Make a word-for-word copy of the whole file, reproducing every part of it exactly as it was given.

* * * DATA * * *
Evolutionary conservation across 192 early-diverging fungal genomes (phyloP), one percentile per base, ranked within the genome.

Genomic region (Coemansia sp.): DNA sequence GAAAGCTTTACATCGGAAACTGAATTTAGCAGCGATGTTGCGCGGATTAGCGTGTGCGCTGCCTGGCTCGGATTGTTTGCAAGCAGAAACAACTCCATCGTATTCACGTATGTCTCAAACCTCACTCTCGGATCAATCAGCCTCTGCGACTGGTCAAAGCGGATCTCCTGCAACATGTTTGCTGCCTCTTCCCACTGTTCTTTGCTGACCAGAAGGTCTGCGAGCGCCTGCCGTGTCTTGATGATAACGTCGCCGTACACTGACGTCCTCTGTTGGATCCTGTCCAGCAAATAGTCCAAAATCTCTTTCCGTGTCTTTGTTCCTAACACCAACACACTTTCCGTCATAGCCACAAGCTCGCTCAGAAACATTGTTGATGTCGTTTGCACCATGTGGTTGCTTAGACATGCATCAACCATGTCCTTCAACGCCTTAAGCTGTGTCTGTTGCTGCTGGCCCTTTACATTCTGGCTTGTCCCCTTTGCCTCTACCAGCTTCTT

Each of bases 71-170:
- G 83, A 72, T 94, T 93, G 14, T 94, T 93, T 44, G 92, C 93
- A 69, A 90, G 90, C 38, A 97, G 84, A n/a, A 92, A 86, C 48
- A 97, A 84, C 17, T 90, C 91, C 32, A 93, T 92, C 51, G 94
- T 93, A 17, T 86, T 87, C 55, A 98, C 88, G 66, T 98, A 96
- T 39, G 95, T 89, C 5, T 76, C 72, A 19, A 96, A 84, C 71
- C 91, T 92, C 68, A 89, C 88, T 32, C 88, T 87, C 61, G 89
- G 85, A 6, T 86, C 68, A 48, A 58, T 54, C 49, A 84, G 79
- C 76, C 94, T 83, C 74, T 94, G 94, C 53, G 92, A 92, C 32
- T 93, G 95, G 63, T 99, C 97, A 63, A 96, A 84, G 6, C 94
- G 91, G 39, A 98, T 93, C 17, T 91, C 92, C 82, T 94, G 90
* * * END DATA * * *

Evolutionary conservation across 192 early-diverging fungal genomes (phyloP), one percentile per base, ranked within the genome.

Genomic region (Coemansia sp.): DNA sequence GAAAGCTTTACATCGGAAACTGAATTTAGCAGCGATGTTGCGCGGATTAGCGTGTGCGCTGCCTGGCTCGGATTGTTTGCAAGCAGAAACAACTCCATCGTATTCACGTATGTCTCAAACCTCACTCTCGGATCAATCAGCCTCTGCGACTGGTCAAAGCGGATCTCCTGCAACATGTTTGCTGCCTCTTCCCACTGTTCTTTGCTGACCAGAAGGTCTGCGAGCGCCTGCCGTGTCTTGATGATAACGTCGCCGTACACTGACGTCCTCTGTTGGATCCTGTCCAGCAAATAGTCCAAAATCTCTTTCCGTGTCTTTGTTCCTAACACCAACACACTTTCCGTCATAGCCACAAGCTCGCTCAGAAACATTGTTGATGTCGTTTGCACCATGTGGTTGCTTAGACATGCATCAACCATGTCCTTCAACGCCTTAAGCTGTGTCTGTTGCTGCTGGCCCTTTACATTCTGGCTTGTCCCCTTTGCCTCTACCAGCTTCTT

Each of bases 71-170:
- G 83, A 72, T 94, T 93, G 14, T 94, T 93, T 44, G 92, C 93
- A 69, A 90, G 90, C 38, A 97, G 84, A n/a, A 92, A 86, C 48
- A 97, A 84, C 17, T 90, C 91, C 32, A 93, T 92, C 51, G 94
- T 93, A 17, T 86, T 87, C 55, A 98, C 88, G 66, T 98, A 96
- T 39, G 95, T 89, C 5, T 76, C 72, A 19, A 96, A 84, C 71
- C 91, T 92, C 68, A 89, C 88, T 32, C 88, T 87, C 61, G 89
- G 85, A 6, T 86, C 68, A 48, A 58, T 54, C 49, A 84, G 79
- C 76, C 94, T 83, C 74, T 94, G 94, C 53, G 92, A 92, C 32
- T 93, G 95, G 63, T 99, C 97, A 63, A 96, A 84, G 6, C 94
- G 91, G 39, A 98, T 93, C 17, T 91, C 92, C 82, T 94, G 90